Sometimes it is called a “fountain,” and sometimes a “river;” but in both aspects, it is everlasting. It is “the fountain of the water of life;” it is “a pure river, clear as crystal;” it “proceedeth out of the throne of God and of the Lamb.” It is no longer merely the water from the smitten rock, following us in our desert march: it is the river whose streams make glad the city of our God, bursting forth from the celestial throne.
Such are some of the aspects in which the everlasting life is set before us. Each of them has gladness in it, and is the assurance to us, that over that land which is to he our heritage, no shadow of death shall ever hover. Life in its completeness—life in its fulness—life in its incorruptible excellency—only life is there! Yes; “the gift of God is eternal life.” It is that “eternal life which God, that cannot lie, promised before the world began” (Tit. 1:2).
This life is sometimes spoken of as a possession, and sometimes as a hope; for it is both. We have it; for it is written, “He that believeth hath everlasting life:” and we shall have it; for it is written that, “being justified by his grace, we are made heirs, according to the hope of eternal life” (Tit. 3:7). On the one hand, we do possess it, when we receive God’s record concerning it; and on the other, we look for it as a thing yet future and unenjoyed.
And how welcome is this hope of it! for have we are beset with so many dangers, that we seem ever on the point of losing it. We know, indeed, that we cannot lose it, for we shall never perish nor be plucked out of the Deliverer’s hands: but still we find such diffculty in retaining it; we have to battle so sorely each hour with death; we have to seek shelter so continually from the storm which threatens to extinguish it—that we feel at times as if it were almost gone, and can well understand why the righteous are said to be “scarcely saved.” But when the hope arrives, then all this is over: the perils of the rough voyage are past, and the shore is gained. Then the eternal life is no longer a thing disputed between us and our enemies, with a hard strife to maintain for it; but a quiet and undisturbed possession. It shall compass us about with an atmosphere of health, and joy, and beauty, which shall make us feel how completely, in every sense of the figure, “death has been swallowed up of victory.”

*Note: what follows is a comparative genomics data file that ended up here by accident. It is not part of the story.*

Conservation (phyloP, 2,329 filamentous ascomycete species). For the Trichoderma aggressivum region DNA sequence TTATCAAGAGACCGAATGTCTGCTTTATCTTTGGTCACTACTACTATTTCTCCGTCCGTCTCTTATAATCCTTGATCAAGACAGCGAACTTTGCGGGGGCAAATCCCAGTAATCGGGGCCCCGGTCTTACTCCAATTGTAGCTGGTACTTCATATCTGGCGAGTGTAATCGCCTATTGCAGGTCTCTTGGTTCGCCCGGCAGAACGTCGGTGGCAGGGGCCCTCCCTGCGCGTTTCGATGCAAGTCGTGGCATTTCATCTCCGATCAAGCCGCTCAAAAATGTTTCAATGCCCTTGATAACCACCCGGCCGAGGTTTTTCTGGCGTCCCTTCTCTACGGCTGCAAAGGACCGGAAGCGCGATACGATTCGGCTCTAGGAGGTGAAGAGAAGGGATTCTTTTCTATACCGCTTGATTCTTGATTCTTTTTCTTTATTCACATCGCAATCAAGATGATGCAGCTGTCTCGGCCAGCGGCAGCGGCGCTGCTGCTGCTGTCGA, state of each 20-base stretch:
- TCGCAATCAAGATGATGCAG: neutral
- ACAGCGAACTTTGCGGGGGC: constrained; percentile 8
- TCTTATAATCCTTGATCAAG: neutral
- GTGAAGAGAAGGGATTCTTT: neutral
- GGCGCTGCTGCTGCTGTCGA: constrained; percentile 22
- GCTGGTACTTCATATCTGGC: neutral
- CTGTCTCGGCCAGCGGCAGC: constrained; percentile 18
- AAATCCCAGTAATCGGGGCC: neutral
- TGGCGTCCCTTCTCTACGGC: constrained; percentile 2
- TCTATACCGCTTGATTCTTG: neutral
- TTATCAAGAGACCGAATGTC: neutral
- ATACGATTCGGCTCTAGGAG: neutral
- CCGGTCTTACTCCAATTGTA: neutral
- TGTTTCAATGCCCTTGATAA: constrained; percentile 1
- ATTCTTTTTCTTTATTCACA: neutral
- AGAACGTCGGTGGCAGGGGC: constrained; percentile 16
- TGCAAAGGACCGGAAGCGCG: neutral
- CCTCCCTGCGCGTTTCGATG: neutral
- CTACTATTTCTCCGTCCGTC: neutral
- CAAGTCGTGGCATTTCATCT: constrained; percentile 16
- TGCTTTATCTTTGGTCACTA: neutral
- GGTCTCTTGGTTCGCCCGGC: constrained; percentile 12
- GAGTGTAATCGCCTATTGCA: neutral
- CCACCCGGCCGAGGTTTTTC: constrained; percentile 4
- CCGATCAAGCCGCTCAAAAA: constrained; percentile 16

The Lord’s own words respecting himself, point to something great and blessed,—“I am come that they might have life, and that they might have it more abundantly” (John 10:10). His errand was not the mere relighting of the spark which our first father had quenched; it was to be the kindling of a light such as neither earth nor heaven had seen before. His death was to be, not simply the ransom of our life, but the purchase-money of a life far nobler than that which Adam lost. It was as the “Prince of life” that he died; and the giving up of life by the “Prince of life” could not but issue in results surpassingly glorious. What wonder, then, that “more abundant life” should be the fruit of such a death?